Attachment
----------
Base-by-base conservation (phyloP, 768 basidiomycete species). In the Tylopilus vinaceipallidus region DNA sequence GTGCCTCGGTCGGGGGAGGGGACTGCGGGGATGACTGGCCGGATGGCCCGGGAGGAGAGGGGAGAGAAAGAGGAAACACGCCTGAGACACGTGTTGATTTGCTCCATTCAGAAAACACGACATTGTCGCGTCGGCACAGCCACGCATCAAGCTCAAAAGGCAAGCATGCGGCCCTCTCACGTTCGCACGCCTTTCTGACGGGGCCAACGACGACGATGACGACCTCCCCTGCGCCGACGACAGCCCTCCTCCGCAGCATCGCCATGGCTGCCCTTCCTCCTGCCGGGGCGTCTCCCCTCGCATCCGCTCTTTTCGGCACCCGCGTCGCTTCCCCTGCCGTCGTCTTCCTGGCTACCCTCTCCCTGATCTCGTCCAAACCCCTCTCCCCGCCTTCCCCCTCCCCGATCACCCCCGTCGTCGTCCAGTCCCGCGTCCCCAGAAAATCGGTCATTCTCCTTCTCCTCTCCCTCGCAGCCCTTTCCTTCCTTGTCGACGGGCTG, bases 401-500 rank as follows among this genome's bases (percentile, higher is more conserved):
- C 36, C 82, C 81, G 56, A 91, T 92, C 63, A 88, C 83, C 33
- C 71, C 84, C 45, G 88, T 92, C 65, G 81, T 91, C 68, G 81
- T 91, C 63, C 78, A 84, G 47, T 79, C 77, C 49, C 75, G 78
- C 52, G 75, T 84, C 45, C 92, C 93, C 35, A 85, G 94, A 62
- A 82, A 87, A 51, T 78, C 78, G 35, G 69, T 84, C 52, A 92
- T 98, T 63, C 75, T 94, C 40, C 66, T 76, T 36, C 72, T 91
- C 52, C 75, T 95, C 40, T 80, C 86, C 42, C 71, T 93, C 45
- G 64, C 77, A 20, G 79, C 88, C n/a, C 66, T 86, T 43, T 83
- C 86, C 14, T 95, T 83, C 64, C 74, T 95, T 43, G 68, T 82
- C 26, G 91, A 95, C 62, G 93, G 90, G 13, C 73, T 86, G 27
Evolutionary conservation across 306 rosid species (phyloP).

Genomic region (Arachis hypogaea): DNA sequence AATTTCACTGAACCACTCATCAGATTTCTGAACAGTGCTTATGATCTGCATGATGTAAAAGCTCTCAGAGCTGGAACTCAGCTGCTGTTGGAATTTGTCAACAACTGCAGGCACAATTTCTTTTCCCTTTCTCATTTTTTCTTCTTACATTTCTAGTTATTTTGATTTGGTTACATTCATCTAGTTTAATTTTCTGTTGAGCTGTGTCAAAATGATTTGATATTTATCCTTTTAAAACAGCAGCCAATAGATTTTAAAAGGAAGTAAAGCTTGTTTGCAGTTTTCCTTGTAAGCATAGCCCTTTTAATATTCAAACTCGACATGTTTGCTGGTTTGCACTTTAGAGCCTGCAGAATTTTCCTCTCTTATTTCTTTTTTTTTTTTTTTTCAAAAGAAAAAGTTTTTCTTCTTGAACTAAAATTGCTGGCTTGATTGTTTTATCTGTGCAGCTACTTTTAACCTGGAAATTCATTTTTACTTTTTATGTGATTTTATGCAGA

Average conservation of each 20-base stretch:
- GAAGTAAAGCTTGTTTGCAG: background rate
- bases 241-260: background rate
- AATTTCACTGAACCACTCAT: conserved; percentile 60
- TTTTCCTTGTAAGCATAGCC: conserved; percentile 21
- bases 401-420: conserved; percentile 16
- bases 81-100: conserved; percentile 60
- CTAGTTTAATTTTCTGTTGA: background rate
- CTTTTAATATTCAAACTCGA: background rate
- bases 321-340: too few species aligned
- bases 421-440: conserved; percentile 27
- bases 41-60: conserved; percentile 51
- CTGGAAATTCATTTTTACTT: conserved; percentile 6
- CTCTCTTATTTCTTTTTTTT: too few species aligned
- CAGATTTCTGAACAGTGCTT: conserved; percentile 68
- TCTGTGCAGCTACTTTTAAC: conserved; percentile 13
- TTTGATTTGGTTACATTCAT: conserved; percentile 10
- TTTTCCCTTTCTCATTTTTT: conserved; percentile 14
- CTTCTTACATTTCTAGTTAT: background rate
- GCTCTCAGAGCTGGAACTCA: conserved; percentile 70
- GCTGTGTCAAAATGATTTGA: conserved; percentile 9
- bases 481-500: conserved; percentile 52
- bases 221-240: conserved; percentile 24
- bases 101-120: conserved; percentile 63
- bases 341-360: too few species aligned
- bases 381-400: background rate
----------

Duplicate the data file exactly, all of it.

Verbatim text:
Base-by-base conservation (phyloP, 768 basidiomycete species). In the Tylopilus vinaceipallidus region DNA sequence GTGCCTCGGTCGGGGGAGGGGACTGCGGGGATGACTGGCCGGATGGCCCGGGAGGAGAGGGGAGAGAAAGAGGAAACACGCCTGAGACACGTGTTGATTTGCTCCATTCAGAAAACACGACATTGTCGCGTCGGCACAGCCACGCATCAAGCTCAAAAGGCAAGCATGCGGCCCTCTCACGTTCGCACGCCTTTCTGACGGGGCCAACGACGACGATGACGACCTCCCCTGCGCCGACGACAGCCCTCCTCCGCAGCATCGCCATGGCTGCCCTTCCTCCTGCCGGGGCGTCTCCCCTCGCATCCGCTCTTTTCGGCACCCGCGTCGCTTCCCCTGCCGTCGTCTTCCTGGCTACCCTCTCCCTGATCTCGTCCAAACCCCTCTCCCCGCCTTCCCCCTCCCCGATCACCCCCGTCGTCGTCCAGTCCCGCGTCCCCAGAAAATCGGTCATTCTCCTTCTCCTCTCCCTCGCAGCCCTTTCCTTCCTTGTCGACGGGCTG, bases 401-500 rank as follows among this genome's bases (percentile, higher is more conserved):
- C 36, C 82, C 81, G 56, A 91, T 92, C 63, A 88, C 83, C 33
- C 71, C 84, C 45, G 88, T 92, C 65, G 81, T 91, C 68, G 81
- T 91, C 63, C 78, A 84, G 47, T 79, C 77, C 49, C 75, G 78
- C 52, G 75, T 84, C 45, C 92, C 93, C 35, A 85, G 94, A 62
- A 82, A 87, A 51, T 78, C 78, G 35, G 69, T 84, C 52, A 92
- T 98, T 63, C 75, T 94, C 40, C 66, T 76, T 36, C 72, T 91
- C 52, C 75, T 95, C 40, T 80, C 86, C 42, C 71, T 93, C 45
- G 64, C 77, A 20, G 79, C 88, C n/a, C 66, T 86, T 43, T 83
- C 86, C 14, T 95, T 83, C 64, C 74, T 95, T 43, G 68, T 82
- C 26, G 91, A 95, C 62, G 93, G 90, G 13, C 73, T 86, G 27
Evolutionary conservation across 306 rosid species (phyloP).

Genomic region (Arachis hypogaea): DNA sequence AATTTCACTGAACCACTCATCAGATTTCTGAACAGTGCTTATGATCTGCATGATGTAAAAGCTCTCAGAGCTGGAACTCAGCTGCTGTTGGAATTTGTCAACAACTGCAGGCACAATTTCTTTTCCCTTTCTCATTTTTTCTTCTTACATTTCTAGTTATTTTGATTTGGTTACATTCATCTAGTTTAATTTTCTGTTGAGCTGTGTCAAAATGATTTGATATTTATCCTTTTAAAACAGCAGCCAATAGATTTTAAAAGGAAGTAAAGCTTGTTTGCAGTTTTCCTTGTAAGCATAGCCCTTTTAATATTCAAACTCGACATGTTTGCTGGTTTGCACTTTAGAGCCTGCAGAATTTTCCTCTCTTATTTCTTTTTTTTTTTTTTTTCAAAAGAAAAAGTTTTTCTTCTTGAACTAAAATTGCTGGCTTGATTGTTTTATCTGTGCAGCTACTTTTAACCTGGAAATTCATTTTTACTTTTTATGTGATTTTATGCAGA

Average conservation of each 20-base stretch:
- GAAGTAAAGCTTGTTTGCAG: background rate
- bases 241-260: background rate
- AATTTCACTGAACCACTCAT: conserved; percentile 60
- TTTTCCTTGTAAGCATAGCC: conserved; percentile 21
- bases 401-420: conserved; percentile 16
- bases 81-100: conserved; percentile 60
- CTAGTTTAATTTTCTGTTGA: background rate
- CTTTTAATATTCAAACTCGA: background rate
- bases 321-340: too few species aligned
- bases 421-440: conserved; percentile 27
- bases 41-60: conserved; percentile 51
- CTGGAAATTCATTTTTACTT: conserved; percentile 6
- CTCTCTTATTTCTTTTTTTT: too few species aligned
- CAGATTTCTGAACAGTGCTT: conserved; percentile 68
- TCTGTGCAGCTACTTTTAAC: conserved; percentile 13
- TTTGATTTGGTTACATTCAT: conserved; percentile 10
- TTTTCCCTTTCTCATTTTTT: conserved; percentile 14
- CTTCTTACATTTCTAGTTAT: background rate
- GCTCTCAGAGCTGGAACTCA: conserved; percentile 70
- GCTGTGTCAAAATGATTTGA: conserved; percentile 9
- bases 481-500: conserved; percentile 52
- bases 221-240: conserved; percentile 24
- bases 101-120: conserved; percentile 63
- bases 341-360: too few species aligned
- bases 381-400: background rate